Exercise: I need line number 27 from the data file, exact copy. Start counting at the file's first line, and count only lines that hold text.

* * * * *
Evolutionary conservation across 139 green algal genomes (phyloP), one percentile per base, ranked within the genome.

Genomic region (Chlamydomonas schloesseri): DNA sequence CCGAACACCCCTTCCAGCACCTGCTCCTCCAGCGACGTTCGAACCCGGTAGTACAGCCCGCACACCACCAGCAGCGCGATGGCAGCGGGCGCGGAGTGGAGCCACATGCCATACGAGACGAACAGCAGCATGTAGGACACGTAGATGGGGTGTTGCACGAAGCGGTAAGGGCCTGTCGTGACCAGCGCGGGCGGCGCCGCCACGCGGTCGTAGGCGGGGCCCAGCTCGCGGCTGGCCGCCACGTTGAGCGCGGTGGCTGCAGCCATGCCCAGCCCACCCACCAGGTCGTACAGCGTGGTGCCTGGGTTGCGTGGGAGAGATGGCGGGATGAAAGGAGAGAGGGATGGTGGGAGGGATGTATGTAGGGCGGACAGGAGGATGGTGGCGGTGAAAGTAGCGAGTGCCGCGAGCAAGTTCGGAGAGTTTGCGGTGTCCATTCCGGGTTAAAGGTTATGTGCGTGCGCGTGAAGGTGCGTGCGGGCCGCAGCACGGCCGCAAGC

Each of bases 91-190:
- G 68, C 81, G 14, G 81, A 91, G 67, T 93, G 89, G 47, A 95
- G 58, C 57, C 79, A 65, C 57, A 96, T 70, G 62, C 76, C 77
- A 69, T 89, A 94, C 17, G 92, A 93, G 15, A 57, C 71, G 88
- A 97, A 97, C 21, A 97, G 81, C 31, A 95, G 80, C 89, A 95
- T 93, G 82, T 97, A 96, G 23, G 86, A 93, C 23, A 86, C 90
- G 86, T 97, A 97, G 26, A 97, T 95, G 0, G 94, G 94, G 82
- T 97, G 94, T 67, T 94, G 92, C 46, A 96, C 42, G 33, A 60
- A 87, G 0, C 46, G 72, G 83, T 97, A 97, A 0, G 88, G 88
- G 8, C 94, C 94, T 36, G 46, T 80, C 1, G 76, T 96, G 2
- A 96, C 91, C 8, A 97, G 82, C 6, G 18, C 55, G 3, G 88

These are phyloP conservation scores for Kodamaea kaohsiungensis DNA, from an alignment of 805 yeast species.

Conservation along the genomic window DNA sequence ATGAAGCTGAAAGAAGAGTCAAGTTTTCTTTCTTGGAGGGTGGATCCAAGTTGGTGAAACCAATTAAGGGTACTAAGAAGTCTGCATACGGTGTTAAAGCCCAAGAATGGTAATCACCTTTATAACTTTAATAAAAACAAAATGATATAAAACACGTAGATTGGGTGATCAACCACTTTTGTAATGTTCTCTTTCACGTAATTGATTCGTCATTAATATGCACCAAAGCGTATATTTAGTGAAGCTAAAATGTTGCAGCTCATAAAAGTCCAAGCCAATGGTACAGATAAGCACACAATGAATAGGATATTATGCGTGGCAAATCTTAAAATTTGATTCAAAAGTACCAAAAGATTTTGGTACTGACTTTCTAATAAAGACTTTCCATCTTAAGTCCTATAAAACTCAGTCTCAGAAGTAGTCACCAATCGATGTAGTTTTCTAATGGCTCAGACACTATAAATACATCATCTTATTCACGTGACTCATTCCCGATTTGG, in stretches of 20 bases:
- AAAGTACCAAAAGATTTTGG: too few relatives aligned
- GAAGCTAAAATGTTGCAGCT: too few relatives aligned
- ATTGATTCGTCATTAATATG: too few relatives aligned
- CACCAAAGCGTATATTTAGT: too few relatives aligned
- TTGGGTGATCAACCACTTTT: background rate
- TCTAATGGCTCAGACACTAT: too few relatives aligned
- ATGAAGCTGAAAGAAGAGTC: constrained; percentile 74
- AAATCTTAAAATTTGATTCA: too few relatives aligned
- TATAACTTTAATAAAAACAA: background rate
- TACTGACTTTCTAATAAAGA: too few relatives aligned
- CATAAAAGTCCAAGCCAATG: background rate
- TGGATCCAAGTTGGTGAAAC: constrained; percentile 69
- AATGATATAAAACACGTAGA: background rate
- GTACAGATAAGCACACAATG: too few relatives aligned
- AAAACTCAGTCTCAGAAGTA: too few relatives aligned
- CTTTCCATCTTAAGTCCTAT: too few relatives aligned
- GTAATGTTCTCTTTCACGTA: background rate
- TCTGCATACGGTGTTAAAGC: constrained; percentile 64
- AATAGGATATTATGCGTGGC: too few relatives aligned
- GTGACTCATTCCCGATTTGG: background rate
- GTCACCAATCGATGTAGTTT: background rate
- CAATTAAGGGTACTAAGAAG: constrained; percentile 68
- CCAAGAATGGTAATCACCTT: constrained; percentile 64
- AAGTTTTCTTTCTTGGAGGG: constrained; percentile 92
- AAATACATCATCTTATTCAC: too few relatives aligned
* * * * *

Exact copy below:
- TGGATCCAAGTTGGTGAAAC: constrained; percentile 69